At the beginning of 2013, my husband and I were celebrating our 7th year of marriage. We had just moved back to TN with our daughters (ages 5 and 2), bought a home, started new jobs and overall, life was “happy”. By the end of 2013, I would never have guessed the heaviness of grief that would fill my days, the anxiety that would take over my nights, and the depression that would completely consume me.
Let me back up a bit.
In August, 2013, I found out I was pregnant after about 8 months of trying. We had fairly “by the book” pregnancies with our first two children, so naturally we just assumed the same for our third. Unfortunately, about a week after we learned of baby number 3, we miscarried. I was devastated. My only prior experience with miscarriage was just through statistics I had heard. I knew miscarriages happened in 1 out of 4 pregnancies and so I felt like maybe it was just my turn. The significance of that loss was never fully expressed because I felt ashamed taking something that happens to so many families and turning it into a personal tragedy…if that makes sense. It was common, our baby wasn’t special, we needed to move on. And outwardly, we did.
A few months later, on Thanksgiving morning, I was elated to find out we were pregnant again. Only this time I wasn’t even able to hold on to the excitement for more than one day. The following morning I was rushed to the ER having labor type pains and doing everything in my power not to lose conciousness. We found out I was actually closer to 10 or 11 weeks pregnant and had experienced a ruptured ectopic pregnancy. I was bleeding internally and needed to be taken to surgery immediately. I was numb and confused and scared. It was all happening so fast, and once again I felt like my pregnancy-my baby-wasn’t important. I had only just learned of my child that had been growing bigger and stronger for close to THREE months!? How could that even be. My brain and heart couldn’t process-there just wasn’t time.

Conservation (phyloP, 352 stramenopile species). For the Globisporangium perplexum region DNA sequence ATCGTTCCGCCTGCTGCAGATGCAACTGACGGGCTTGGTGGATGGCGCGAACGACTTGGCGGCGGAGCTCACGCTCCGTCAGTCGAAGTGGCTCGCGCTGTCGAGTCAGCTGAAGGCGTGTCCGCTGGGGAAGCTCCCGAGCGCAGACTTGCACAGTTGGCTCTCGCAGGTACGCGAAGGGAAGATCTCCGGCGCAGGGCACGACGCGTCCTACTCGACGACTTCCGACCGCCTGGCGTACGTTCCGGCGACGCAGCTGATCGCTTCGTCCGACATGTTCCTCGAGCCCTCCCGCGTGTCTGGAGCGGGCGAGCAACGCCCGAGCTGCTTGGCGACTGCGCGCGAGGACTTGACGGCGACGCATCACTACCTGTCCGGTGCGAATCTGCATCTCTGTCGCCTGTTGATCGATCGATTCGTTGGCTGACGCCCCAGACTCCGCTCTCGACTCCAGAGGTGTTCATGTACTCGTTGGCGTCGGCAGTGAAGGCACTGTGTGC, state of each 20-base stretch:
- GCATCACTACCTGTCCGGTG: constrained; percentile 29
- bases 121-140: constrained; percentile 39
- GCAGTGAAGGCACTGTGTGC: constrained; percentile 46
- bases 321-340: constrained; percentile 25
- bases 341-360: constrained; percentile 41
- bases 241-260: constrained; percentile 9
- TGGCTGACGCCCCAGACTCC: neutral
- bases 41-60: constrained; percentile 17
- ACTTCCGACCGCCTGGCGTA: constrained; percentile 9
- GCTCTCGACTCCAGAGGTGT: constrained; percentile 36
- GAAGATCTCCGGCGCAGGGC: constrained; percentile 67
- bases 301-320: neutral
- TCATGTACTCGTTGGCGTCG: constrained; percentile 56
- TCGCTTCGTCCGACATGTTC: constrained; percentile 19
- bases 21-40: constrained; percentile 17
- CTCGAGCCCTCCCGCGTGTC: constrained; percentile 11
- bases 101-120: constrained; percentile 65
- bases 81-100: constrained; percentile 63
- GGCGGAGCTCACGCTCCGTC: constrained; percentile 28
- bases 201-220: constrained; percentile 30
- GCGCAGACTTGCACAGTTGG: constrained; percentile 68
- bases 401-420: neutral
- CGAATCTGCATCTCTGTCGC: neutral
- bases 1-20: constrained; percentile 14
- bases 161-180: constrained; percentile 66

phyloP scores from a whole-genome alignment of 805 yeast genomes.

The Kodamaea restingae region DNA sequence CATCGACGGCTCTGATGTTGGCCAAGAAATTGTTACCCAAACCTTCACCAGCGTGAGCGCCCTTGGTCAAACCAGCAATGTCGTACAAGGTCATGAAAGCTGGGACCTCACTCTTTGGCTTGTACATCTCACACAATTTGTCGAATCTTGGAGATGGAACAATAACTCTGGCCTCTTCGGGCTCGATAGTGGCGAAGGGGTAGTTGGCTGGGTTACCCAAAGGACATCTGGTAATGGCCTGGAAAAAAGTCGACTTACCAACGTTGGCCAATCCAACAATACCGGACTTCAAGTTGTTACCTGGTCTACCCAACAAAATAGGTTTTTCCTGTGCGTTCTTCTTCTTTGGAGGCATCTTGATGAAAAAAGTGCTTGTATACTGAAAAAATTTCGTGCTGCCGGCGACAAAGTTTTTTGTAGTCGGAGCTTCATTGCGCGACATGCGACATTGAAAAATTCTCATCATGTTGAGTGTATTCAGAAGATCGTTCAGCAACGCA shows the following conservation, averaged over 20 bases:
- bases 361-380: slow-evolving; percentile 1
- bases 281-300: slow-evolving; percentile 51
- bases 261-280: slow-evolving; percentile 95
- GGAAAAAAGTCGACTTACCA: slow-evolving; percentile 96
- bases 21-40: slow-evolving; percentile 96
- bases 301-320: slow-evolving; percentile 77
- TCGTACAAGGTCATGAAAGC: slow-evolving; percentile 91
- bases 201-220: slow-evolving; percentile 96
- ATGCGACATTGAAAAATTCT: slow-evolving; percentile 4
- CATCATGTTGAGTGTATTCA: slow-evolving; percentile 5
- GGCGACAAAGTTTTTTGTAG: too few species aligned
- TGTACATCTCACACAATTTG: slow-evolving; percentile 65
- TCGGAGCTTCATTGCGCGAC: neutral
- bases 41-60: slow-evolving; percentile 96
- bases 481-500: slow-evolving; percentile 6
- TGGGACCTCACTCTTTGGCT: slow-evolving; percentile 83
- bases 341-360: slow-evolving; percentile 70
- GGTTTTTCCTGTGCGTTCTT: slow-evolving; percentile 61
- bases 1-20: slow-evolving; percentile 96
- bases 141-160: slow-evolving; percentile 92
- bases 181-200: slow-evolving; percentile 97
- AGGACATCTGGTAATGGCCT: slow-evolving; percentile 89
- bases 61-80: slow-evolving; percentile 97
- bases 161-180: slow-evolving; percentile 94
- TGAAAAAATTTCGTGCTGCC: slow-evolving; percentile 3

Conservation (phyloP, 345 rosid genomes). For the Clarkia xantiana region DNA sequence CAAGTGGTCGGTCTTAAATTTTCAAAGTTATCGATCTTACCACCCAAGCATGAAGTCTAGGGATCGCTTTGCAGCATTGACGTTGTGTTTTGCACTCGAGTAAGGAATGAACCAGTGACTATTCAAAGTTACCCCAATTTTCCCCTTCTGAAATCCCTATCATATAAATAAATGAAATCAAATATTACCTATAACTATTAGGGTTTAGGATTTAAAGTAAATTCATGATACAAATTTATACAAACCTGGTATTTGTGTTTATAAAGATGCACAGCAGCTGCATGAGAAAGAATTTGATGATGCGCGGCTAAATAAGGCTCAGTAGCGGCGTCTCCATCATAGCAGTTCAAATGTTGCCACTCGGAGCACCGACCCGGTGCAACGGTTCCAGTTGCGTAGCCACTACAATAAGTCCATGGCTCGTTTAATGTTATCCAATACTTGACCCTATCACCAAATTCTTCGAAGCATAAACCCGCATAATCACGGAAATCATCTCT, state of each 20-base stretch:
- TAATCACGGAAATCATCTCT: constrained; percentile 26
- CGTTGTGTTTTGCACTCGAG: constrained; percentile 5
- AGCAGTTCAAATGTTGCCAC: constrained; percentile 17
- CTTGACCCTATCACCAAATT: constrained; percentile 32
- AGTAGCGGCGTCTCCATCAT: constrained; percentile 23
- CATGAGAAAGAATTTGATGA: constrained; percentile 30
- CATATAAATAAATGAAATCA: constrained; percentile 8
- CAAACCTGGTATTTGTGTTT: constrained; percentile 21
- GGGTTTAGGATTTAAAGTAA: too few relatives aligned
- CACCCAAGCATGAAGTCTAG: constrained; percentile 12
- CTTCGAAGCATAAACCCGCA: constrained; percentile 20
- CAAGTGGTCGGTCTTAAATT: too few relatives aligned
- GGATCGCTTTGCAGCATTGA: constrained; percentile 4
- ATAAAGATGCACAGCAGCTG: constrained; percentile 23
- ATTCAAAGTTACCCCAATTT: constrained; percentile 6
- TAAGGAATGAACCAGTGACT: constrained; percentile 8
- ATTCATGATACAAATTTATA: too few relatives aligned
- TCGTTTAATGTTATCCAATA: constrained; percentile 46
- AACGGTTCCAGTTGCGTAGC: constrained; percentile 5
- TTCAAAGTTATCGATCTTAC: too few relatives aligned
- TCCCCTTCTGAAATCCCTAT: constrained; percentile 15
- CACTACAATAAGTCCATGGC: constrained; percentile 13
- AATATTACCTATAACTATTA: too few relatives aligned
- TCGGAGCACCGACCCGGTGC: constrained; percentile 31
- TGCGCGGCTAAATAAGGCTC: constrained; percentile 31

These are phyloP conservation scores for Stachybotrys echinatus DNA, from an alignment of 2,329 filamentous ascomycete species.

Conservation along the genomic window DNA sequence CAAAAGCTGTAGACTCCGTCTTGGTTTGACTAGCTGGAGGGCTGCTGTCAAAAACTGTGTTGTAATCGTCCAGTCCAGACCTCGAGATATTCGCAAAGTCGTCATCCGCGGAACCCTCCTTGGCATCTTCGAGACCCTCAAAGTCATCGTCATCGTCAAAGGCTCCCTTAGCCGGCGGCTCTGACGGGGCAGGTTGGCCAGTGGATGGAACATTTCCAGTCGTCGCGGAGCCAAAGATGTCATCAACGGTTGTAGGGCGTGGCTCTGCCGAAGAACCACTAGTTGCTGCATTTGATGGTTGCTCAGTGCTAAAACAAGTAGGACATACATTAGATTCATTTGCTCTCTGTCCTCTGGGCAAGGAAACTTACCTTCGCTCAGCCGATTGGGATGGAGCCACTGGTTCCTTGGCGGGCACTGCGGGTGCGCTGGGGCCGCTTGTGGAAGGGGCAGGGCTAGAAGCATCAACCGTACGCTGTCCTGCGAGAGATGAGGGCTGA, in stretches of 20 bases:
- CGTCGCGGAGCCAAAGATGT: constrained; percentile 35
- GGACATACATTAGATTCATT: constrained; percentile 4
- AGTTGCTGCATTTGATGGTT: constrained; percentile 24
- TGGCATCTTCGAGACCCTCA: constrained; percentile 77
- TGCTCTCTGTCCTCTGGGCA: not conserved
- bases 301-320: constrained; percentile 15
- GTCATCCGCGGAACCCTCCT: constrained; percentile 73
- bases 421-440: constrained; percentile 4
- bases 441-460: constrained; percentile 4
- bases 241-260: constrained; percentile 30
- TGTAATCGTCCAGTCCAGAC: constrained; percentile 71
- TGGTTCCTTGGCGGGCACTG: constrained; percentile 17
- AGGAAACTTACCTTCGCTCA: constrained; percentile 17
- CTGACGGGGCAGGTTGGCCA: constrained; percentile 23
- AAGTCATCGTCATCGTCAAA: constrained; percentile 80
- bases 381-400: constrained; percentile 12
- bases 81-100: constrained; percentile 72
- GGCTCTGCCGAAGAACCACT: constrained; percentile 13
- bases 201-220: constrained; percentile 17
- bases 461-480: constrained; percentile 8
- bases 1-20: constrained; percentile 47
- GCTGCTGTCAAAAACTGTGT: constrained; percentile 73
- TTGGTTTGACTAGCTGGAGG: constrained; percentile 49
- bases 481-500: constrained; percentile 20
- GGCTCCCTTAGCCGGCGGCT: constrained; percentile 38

But, thank the Lord, I was okay-physically. And once again, we moved on-outwardly.
It has been almost 4 years now and it is only recently that I can say I am grateful for those babies we lost and the journey they set for our future. Next week our family will be celebrating one year home with our youngest daughter, Mae, who was born in South Korea. We are blessed more than we deserve to be called her parents. Our experience with loss has taught me a few things. 1- We need to talk about it! We are not alone. I know my healing started when I began to hear other women’s stories. In our losses we all shared a special bond that connected us at the core and that brought comfort I was longing for. 2-Each and every baby/pregnancy is special and unique. Maybe like me you were never able to hold your baby. Maybe you held your baby still. Maybe you said goodbye too soon. Don’t diminish your loss. A child is a child is a child. A loss is a loss is a loss. 3-There are so many seasons of life. Some seasons are just plain awful. If you are in the middle of the hard, in the middle of a loss, it’s only fair to yourself that you do what you need to do. Allow yourself to grieve and to grieve well. I’ve been to counselors, sought medical help, cried, screamed, read books, called friends, asked questions. You name it. But please know you are not alone. Know that there will be another sunny day. We don’t forget about our losses, but we can grow through them. There is a bible verse that remains my hope: “Now to Him who is able to do immeasurably more than we ask or imagine, to Him be glory forever.” Ephesians 3:20-21
Keep on asking and imagining. And know you are loved!